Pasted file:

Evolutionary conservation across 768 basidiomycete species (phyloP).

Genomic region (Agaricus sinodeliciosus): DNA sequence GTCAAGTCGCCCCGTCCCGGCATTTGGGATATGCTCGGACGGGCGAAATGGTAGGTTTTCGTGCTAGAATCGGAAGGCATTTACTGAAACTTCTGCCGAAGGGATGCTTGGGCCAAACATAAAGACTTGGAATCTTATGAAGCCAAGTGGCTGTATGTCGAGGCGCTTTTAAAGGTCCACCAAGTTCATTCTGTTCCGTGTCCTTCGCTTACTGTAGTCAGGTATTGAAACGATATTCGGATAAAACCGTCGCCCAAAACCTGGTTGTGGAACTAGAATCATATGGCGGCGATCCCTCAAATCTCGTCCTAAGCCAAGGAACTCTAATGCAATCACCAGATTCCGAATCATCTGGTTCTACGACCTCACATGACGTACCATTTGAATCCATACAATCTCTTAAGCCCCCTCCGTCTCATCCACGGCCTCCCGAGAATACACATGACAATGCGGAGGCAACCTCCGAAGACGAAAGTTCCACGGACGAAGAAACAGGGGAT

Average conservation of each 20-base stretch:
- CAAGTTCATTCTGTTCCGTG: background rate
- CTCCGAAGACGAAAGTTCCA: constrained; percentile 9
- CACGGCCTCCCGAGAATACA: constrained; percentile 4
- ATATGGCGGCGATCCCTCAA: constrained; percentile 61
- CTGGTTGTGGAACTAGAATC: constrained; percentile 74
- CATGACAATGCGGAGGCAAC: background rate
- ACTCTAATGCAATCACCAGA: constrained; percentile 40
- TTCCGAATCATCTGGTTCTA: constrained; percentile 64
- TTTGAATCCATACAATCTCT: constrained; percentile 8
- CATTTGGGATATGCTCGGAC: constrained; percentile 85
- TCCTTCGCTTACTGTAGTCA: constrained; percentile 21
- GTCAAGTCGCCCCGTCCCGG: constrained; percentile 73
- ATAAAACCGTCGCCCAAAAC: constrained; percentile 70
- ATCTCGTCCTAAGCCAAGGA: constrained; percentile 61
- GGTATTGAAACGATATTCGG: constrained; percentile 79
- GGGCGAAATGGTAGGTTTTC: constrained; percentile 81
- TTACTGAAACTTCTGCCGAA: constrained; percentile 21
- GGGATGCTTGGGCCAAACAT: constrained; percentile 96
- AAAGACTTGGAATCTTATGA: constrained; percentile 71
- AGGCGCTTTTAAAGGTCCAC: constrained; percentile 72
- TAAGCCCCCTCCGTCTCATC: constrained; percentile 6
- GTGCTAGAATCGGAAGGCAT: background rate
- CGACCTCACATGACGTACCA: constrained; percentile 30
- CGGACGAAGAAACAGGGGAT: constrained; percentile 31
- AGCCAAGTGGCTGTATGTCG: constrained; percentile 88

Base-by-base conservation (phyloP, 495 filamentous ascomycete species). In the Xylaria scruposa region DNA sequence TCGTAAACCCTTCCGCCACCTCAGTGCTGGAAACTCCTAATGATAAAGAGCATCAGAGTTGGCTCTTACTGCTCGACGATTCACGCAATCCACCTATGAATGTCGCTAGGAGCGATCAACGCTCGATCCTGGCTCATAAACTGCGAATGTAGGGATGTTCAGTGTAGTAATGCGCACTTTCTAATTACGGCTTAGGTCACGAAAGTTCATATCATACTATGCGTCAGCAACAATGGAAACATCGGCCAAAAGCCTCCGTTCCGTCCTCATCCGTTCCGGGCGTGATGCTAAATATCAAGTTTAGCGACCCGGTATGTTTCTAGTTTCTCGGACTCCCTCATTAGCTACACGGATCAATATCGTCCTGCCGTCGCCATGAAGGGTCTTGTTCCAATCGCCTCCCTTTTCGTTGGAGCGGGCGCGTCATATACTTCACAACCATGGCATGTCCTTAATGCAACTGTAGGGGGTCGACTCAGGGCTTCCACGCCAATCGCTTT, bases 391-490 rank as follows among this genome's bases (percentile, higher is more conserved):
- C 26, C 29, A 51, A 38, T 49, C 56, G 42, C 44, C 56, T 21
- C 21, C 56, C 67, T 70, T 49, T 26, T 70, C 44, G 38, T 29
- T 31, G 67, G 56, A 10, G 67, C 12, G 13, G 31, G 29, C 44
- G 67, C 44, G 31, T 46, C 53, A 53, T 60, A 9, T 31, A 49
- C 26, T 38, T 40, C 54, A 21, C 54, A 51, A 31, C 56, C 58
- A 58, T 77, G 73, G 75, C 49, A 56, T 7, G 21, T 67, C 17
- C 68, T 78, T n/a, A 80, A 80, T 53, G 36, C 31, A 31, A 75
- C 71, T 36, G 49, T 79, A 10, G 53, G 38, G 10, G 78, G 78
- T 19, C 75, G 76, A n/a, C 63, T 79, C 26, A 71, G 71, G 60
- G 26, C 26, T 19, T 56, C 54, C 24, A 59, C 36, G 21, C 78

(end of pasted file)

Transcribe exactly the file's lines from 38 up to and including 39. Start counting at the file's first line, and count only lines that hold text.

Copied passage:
- T 19, C 75, G 76, A n/a, C 63, T 79, C 26, A 71, G 71, G 60
- G 26, C 26, T 19, T 56, C 54, C 24, A 59, C 36, G 21, C 78